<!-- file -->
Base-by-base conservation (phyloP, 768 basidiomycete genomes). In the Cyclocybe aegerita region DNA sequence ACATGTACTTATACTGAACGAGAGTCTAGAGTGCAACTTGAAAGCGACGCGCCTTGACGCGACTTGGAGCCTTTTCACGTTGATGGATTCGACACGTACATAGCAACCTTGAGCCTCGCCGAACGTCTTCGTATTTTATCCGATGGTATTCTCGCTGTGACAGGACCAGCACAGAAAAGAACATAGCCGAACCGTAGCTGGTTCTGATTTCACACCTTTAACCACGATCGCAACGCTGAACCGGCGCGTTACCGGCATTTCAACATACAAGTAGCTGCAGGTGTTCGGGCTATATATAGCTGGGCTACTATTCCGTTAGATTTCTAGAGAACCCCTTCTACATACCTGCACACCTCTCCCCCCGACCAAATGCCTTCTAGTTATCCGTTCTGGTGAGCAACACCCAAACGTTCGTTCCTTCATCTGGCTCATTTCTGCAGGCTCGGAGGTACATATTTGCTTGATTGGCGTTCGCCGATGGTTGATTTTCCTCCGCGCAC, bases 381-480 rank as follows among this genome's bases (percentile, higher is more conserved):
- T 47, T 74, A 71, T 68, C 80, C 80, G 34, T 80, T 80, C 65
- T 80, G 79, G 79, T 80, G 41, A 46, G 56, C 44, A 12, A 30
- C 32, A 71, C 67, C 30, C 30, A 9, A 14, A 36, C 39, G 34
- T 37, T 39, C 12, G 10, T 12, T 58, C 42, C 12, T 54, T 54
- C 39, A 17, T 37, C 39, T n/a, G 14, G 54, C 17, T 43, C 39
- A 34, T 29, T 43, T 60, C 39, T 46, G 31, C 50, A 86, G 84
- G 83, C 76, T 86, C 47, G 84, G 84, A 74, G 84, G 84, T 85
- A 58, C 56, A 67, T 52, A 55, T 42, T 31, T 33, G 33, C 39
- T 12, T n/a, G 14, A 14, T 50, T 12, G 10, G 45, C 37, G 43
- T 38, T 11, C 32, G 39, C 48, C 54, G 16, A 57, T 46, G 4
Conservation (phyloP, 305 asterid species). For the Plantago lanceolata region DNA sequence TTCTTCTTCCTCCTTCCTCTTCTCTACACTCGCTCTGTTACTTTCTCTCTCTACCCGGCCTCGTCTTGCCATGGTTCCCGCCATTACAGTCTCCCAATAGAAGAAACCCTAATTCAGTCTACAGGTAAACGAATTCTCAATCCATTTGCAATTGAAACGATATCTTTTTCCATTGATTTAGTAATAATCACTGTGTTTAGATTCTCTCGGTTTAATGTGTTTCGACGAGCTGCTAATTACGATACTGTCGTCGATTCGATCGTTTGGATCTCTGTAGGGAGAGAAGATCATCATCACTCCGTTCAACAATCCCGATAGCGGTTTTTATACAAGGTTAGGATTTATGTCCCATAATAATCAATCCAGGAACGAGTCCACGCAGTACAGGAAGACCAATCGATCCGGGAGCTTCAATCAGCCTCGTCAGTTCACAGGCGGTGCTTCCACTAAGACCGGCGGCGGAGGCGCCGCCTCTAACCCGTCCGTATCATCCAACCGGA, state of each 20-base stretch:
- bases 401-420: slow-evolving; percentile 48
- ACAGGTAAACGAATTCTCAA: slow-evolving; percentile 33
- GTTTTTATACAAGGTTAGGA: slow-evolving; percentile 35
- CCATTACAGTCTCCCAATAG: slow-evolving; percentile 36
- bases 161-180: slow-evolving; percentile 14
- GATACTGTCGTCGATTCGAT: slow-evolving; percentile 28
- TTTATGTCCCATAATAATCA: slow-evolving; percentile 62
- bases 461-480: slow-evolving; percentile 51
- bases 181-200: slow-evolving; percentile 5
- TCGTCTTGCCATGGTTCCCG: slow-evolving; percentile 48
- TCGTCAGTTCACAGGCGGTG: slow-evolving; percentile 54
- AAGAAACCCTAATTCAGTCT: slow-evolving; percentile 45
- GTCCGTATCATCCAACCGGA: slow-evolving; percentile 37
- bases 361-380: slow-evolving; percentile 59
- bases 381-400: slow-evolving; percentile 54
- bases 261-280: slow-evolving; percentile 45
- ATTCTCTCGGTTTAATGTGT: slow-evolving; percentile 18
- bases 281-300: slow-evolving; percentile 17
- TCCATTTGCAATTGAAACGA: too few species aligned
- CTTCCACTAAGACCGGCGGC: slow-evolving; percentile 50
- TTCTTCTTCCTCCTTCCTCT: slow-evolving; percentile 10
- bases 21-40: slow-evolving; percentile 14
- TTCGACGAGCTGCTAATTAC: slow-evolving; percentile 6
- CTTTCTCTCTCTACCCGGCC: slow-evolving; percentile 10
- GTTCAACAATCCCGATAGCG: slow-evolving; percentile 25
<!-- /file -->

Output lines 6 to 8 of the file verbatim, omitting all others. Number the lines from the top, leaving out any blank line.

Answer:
- C 39, A 17, T 37, C 39, T n/a, G 14, G 54, C 17, T 43, C 39
- A 34, T 29, T 43, T 60, C 39, T 46, G 31, C 50, A 86, G 84
- G 83, C 76, T 86, C 47, G 84, G 84, A 74, G 84, G 84, T 85